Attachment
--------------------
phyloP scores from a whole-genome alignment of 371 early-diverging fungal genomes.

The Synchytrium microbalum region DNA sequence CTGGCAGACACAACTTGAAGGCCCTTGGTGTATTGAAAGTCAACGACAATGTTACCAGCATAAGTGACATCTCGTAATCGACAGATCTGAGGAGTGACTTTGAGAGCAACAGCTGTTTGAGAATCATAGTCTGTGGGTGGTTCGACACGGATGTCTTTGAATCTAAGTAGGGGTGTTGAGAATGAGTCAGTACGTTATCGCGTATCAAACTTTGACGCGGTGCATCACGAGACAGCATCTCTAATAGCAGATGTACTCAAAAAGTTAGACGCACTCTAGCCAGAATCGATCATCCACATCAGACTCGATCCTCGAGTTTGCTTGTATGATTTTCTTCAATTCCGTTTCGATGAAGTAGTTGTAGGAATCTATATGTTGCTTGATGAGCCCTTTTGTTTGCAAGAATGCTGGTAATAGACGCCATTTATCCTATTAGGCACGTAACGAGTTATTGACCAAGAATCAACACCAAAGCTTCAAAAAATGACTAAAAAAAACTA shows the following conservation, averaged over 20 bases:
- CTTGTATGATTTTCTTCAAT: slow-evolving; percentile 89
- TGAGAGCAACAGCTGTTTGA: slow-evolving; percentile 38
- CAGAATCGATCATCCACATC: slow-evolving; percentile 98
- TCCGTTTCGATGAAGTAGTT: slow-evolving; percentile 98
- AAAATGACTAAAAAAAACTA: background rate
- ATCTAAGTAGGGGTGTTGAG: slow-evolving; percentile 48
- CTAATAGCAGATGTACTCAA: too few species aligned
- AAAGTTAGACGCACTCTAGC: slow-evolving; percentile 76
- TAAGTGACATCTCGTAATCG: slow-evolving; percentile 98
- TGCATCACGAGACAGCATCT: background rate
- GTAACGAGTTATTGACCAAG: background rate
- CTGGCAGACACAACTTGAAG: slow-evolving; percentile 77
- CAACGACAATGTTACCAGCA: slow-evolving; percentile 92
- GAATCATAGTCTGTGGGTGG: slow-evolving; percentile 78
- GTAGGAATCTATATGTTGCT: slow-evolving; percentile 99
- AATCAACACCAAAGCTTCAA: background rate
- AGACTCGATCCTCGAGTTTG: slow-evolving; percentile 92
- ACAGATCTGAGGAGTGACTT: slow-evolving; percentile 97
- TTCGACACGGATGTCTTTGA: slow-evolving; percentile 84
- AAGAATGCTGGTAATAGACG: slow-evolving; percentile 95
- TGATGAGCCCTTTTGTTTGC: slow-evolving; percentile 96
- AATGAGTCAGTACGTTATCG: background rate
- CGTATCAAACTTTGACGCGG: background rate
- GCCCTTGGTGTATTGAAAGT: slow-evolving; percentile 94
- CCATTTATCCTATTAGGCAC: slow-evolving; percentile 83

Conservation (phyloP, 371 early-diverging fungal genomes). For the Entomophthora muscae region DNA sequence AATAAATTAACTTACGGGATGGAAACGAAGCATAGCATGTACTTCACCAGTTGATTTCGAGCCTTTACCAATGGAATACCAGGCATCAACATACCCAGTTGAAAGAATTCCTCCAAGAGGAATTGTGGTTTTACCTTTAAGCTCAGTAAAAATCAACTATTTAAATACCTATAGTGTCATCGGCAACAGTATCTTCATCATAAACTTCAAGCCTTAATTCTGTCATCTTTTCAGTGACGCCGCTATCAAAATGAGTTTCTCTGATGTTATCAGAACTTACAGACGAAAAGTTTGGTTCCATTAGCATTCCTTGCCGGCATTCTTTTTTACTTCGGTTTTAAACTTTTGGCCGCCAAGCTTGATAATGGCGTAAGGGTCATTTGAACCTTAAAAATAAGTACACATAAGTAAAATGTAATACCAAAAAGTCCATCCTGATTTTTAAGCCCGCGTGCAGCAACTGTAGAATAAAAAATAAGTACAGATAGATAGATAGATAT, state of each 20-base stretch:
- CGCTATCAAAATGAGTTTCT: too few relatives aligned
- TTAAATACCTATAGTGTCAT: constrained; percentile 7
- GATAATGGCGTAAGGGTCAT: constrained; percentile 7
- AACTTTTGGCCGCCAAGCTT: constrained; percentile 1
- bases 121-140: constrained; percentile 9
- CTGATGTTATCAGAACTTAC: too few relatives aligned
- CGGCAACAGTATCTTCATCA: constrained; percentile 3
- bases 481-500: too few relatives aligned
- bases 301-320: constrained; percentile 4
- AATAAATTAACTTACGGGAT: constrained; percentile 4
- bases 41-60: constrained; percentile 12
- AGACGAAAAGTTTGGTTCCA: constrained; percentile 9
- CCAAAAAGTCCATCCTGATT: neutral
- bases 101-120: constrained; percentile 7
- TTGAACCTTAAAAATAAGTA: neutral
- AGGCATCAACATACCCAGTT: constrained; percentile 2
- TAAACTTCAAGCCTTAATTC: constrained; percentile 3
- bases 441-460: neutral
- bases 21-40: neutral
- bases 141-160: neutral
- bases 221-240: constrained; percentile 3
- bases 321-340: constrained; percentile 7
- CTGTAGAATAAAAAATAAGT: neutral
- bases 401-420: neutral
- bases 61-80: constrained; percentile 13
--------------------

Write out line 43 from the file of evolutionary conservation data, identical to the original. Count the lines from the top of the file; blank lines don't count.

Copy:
- TTGAACCTTAAAAATAAGTA: neutral